John Francis Holland Jr. was born on May 3, 1933 in Hawaii, where his parents, First Lieutenant John and Beatrice Holland, were stationed. The youngest of the Holland’s three children, John remembered that he “grew up around khaki, bugle calls, and cannons at daybreak” as the family accompanied John Sr. (USMA ’25) from post to post during the 30s before ending up in Washington, DC during World War II. Late in the war, Colonel Holland, then assigned to General MacArthur’s Pacific Headquarters, died in a freak aircraft accident. Life for the Hollands would never again be the same. From then on John’s father was his hero and role model. It was only natural then that John’s sights were set on West Point. Enrolled in the New York Military Academy, he was selected as first captain before graduating. He then entered West Point in 1953, the same year that his mother became assistant cadet hostess.
A member of the Class of 1957, John was assigned to Company D-1. A cadet roommate remembers him as an “amazing cadet and roommate: bright, thoughtful and funny, a superb athlete, and a fan of jazz. He was the total package, and seemed destined for a brilliant military career. When he left the Academy at the end of plebe year we were stunned.” His family recalls that he was long burdened by his decision to depart from USMA but lived his life to pay tribute to his father—and his mother—through devotion to Duty, Honor, and Country. He always cherished the fond memories and good friends he left behind, especially his companymates.
After leaving West Point, John enlisted in the Army, completed jump and pathfinder training, and joined the 11th Airborne Division before joining the U.S. Modern Pentathlon Team, then training for the 1956 Olympics. John soon mastered the skills required by the event–running, swimming, riding, fencing, and shooting—and just missed making the three-man team that won silver medals in the team competition at Melbourne. Disappointed, but not discouraged, he continued to train and compete with the team.
John’s connection with the modern pentathlon would continue throughout his life, but the pivotal event in his life occurred early on. While training in Mexico, he met Isabel Davila Romero, sister of one of Mexico’s premier epee fencers. As she tells the story, John wasted no time in proposing marriage, but it took her a little longer to say “yes.” He persisted, and in 1957 they were married in Mexico City.
Also in 1957, John left the Army to begin a career. Moving to Los Angeles, he earned a BS in electronic engineering from the Northrop Institute of Technology and worked for North American Aviation. He then went to Denver, CO, where he worked for Honeywell, earned an MBA at the University of Denver, and taught at the University of Colorado. Next he came to San Diego, CA to earn an MS in computer science from the University of California-San Diego and to begin a consulting company. Chrysler then hired him to go to Mexico, where he designed the data network linking their operations in Mexico and the United States and taught at the Instituto Politecnico Nacional. Returning to the United States, he joined a telecommunications consulting company in Ann Arbor, MI and taught at the University of Michigan before moving to Boston, MA to design and implement an international data network for Fidelity Investments.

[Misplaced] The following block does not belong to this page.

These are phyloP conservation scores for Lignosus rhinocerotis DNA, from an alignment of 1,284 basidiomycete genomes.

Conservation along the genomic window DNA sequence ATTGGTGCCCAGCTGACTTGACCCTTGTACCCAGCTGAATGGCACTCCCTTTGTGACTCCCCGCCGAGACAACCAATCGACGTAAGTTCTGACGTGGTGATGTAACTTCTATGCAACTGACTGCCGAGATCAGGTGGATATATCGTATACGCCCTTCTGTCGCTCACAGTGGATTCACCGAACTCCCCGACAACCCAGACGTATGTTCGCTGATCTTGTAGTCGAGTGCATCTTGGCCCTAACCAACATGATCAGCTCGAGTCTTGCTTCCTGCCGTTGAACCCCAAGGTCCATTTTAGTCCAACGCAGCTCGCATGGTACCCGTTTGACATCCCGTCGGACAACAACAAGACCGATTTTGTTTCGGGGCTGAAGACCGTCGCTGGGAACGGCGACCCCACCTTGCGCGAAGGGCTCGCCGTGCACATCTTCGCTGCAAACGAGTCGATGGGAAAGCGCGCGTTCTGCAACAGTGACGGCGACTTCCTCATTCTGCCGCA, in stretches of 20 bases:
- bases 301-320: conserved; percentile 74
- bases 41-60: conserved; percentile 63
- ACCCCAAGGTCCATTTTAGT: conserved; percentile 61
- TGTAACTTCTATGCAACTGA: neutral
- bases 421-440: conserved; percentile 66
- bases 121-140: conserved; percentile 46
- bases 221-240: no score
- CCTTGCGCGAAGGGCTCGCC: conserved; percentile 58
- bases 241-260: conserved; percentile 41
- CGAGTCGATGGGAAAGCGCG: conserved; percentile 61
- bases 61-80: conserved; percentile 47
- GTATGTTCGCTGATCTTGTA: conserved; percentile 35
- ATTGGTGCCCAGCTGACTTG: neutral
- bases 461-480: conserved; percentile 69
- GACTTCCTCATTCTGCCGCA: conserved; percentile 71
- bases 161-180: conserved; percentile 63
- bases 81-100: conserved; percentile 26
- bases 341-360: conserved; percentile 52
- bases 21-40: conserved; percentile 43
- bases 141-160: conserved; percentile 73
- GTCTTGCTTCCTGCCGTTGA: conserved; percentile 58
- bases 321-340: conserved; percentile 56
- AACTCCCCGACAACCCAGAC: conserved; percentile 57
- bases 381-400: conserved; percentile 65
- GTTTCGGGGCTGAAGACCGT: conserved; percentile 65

Meanwhile, with the births of their four children, the Holland family grew. Speaking about their father and family, son John III states that “first and foremost he formed a wonderful and united family with his wife, of which he was always very proud.” Reflecting back on her parents’ marriage, daughter Isabel remarks that, “After 58 years, dad still looked at mom with googly eyes.” Their son Martin adds that “…together, they created the best family we could have ever chosen.” Daughter Ana sums it up: “With all that he valued in this whole world, he loved his family the most. He was so, so proud of his grandchildren and us, his children. And above all, he loved my mother.” When asked which accomplishment he was proudest of, John answered, “My Family.”
As the children grew older and his career matured, John’s involvement with modern pentathlon also evolved. He devoted the spare time that work and family allowed to helping others fulfill their potential as pentathletes. He served as a board member of the USA Modern Pentathlon Association for two decades and as president of the regional governing body from 1991 to his retirement in 2013. In that role he was also a vice president of the world governing body, the International Union of the Modern Pentathlon. Honoring his service, an award in his name is now given at the annual World Cup Finals to the highest ranked pentathlete from the Americas.
Following retirement from his business and academic careers, John and Isabel had settled in Bloomfield Hills, MI. But finally, even this retirement, filled with the people and activities he loved most, had to end. After a long and valiant battle with cancer, John died, surrounded by the love of his family, on December 19, 2015.
How to sum up the life of this multifaceted man?
His family knew him as:
A good father, husband, brother, son, and human being.
A gentle man, kind, modest, strong, loving and fair.
The complete person—optimistic, intelligent, educated, elegant and humble.
A lover of music, art, poetry, literature, science, and sports.
John’s own summation? “I’ve had a good life.”
- Ms. Ruth Holland-Walsh
- Mr. Frank W. Willett